Decreased ADAMTS13 and increased VWF levels have been shown to be contributory drivers in myocardial infarction [15]. Circulating endothelial cells have been shown to predict vascular events in patients with established coronary artery disease and affect myocardial infarct size following a myocardial ischaemic event [16,17,18]. Alterations in both VWF and ADAMTS13 levels have also been implicated in patients with atrial fibrillation (AF) [19,20]. This can be identified as a disturbance of the VWF/ADAMTS13 axis or an increase in the relative VWF/ADAMTS13 ratio [21]. ADAMTS13 is most commonly known for its deficiency state as part of thrombotic thrombocytopenic purpura (TTP), a prothrombotic disorder [13]. Although rare, acquired TTP has been described following cardiac surgery [22,23]. In this review, we aim to describe the associations of VWF, ADAMTS13, and cardiac disease in some detail.

2. Endothelial Dysfunction and Cardiac Disease

Normal vascular endothelium plays a multifaceted regulatory role in blood vessel function, including blood flow, prevention, and the propagation of thrombus at sites of vascular injury and both anti- and pro-inflammatory functions when appropriately stimulated. When the vascular endothelium becomes dysfunctional, this may result in abnormal coronary microcirculatory flow, impairing myocardial perfusion and therefore function [24]. The process may also result in more overt arterial thrombus formation, as seen in cerebrovascular and coronary arterial events [3]. Endothelial dysfunction, represented by circulating endothelial cells, is predictive of major adverse cardiac events and cardiac remodeling in patients after ST elevation myocardial infarction [25]. Endothelial dysfunction has been reported as an independent predictor of morbidity and mortality in patients with cardiac failure [26,27]. Endothelial dysfunction has been associated with a higher rate of cardiovascular events in patients with cardiac failure and a greater risk of atrial fibrillation in patients with non-obstructive coronary artery disease [28,29]. This may be a result of loss of nitric-oxide dependent vasodilatory signals, proinflammatory states that resulting from cardiac failure, as well as its prothrombotic properties [30].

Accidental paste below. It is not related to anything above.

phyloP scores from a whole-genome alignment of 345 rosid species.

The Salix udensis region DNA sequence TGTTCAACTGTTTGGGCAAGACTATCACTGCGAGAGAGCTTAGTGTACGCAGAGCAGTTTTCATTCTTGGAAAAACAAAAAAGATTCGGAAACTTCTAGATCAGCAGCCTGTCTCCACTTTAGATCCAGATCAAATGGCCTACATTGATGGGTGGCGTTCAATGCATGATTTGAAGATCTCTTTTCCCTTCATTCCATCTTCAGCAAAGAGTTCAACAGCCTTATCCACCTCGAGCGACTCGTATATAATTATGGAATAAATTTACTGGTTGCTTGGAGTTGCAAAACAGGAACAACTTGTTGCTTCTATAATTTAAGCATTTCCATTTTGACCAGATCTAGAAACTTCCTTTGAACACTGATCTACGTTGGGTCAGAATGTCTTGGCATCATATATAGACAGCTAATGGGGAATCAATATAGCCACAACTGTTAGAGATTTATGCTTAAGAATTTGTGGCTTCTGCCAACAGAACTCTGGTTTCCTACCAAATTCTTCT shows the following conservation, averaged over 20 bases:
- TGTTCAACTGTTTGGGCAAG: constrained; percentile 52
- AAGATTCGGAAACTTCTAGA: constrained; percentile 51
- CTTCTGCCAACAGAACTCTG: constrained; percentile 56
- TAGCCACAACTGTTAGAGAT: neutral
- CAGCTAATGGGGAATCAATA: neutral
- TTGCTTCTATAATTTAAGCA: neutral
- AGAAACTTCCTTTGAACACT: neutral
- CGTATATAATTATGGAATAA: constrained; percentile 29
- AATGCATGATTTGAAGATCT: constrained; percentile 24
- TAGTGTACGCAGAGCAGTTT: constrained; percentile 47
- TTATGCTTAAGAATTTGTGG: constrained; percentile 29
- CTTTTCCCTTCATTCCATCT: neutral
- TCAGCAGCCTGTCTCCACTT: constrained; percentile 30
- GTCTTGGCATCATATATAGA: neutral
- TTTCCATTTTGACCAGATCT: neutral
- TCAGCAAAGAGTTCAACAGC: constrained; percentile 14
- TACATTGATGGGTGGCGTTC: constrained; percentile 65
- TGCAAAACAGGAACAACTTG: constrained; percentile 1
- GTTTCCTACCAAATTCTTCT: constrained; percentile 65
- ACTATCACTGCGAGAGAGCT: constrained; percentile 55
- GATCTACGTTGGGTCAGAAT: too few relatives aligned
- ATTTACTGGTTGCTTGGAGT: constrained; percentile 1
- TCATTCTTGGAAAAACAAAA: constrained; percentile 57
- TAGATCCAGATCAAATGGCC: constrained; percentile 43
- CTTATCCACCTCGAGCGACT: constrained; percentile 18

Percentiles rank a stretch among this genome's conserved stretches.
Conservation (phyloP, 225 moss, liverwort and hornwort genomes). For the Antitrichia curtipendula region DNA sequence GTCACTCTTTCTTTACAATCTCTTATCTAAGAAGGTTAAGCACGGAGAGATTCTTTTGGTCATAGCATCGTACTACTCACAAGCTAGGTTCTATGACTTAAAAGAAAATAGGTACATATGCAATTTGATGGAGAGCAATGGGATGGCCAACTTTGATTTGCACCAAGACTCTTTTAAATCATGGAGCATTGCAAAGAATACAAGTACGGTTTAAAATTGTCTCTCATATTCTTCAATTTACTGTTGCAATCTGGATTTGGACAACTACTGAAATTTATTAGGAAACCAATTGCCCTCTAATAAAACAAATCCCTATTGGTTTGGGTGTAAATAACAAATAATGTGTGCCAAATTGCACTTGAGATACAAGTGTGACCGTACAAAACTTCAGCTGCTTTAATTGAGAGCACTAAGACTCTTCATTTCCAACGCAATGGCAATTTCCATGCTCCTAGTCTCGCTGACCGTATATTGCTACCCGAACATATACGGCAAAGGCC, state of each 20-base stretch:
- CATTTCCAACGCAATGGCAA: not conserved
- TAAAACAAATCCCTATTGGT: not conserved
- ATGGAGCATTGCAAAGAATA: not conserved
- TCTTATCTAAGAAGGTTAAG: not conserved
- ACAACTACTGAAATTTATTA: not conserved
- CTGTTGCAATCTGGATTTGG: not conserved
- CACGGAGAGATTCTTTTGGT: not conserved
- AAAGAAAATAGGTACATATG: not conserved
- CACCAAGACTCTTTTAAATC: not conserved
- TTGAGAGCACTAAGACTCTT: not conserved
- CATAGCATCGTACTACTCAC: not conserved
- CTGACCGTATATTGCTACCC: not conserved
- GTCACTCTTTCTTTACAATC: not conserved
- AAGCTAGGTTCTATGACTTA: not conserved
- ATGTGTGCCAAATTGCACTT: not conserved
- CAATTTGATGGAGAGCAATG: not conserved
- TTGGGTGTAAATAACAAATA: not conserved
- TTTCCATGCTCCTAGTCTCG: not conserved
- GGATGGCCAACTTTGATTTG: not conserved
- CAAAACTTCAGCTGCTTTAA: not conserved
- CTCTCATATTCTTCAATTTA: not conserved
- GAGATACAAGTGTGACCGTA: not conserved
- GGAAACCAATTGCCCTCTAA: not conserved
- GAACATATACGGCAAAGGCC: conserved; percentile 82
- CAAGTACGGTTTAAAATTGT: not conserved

VWF is a large multimeric glycoprotein selectively expressed in endothelial cells and megakaryocytes, and present in the subendothelial matrix, platelets and plasma. VWF is stored in cigar-shaped vesicles called Weibel–Palade bodies in endothelial cells [31]. Endothelial injury results in stimulation of Weibel–Palade bodies to secrete their contents including VWF into circulation. Due to blood shear, VWF then unfolds, binding the GPIb receptor of platelets to the A1-domain of VWF [32].
The involvement of VWF in local vascular injury and homeostasis lends itself to being a key determinant of endothelial dysfunction, and thus cardiac failure pathogenesis [33]. In a cohort of non-ischaemic, dilated cardiac failure patients with average symptom duration of 19 months, VWF RNA expression by real-time PCR on endomyocardial biopsy was demonstrated to be upregulated, suggesting that over time patients continue to present with progressive endothelial dysfunction despite treatment optimisation [3]. Plasma VWF:Ag levels have also been found to be substantially increased in patients with acute or recent decompensated cardiac failure [34]. If these elevations in VWF are persistent, this may result in a higher risk of thrombosis [35]. Increased plasma VWF:Ag has also been demonstrated as an independent predictor of long-term outcome in these patients [36].
In contrast, animal models have demonstrated that VWF deficiency is protective against atherosclerosis and arterial thrombotic risk [37]. Cohort data from patients with VWD have been conflicting, demonstrating that arterial thrombotic events still occur in patients with VWD. However, these seem to occur with a lower incidence than the general population [38,39]. Additionally, in patients with VWD, the risk of hypertension, a well-known risk factor of cardiovascular events, is reduced [40].

3. ADAMTS13, VWF and Cardiac Dysfunction

The multimeric size of VWF, and therefore its platelet binding activity, is regulated by cleavage by ADAMTS13. As noted above, ADAMTS13 deficiency is most associated with the rare condition of TTP. TTP is a thrombotic microangiopathy caused by severely reduced ADAMTS13 leading to platelet-rich thrombi, thrombocytopenia, and haemolytic anaemia. Acquired TTP after significant endothelial injury is now well recognized but considered a distinct clinical syndrome in the surgical field, particularly in cardiothoracic surgery [22]. The etiology of post-operative TTP may be secondary to autoimmune-mediated antibodies against ADAMTS13 [22,41]. Post-operative TTP following cardiothoracic surgery is associated with high patient morbidity and mortality [41,42]. Additionally, Le Besnerais et al. [42] showed that injecting ADAMTS13 knockout mice with recombinant VWF, leading to a TTP-like state, resulted in reduced left ventricular function, fractional shortening, and reduced cardiac output by day 2 after injection. This was associated with a decreased endothelial response to acetylcholine, indicative of early severe endothelial dysfunction [43].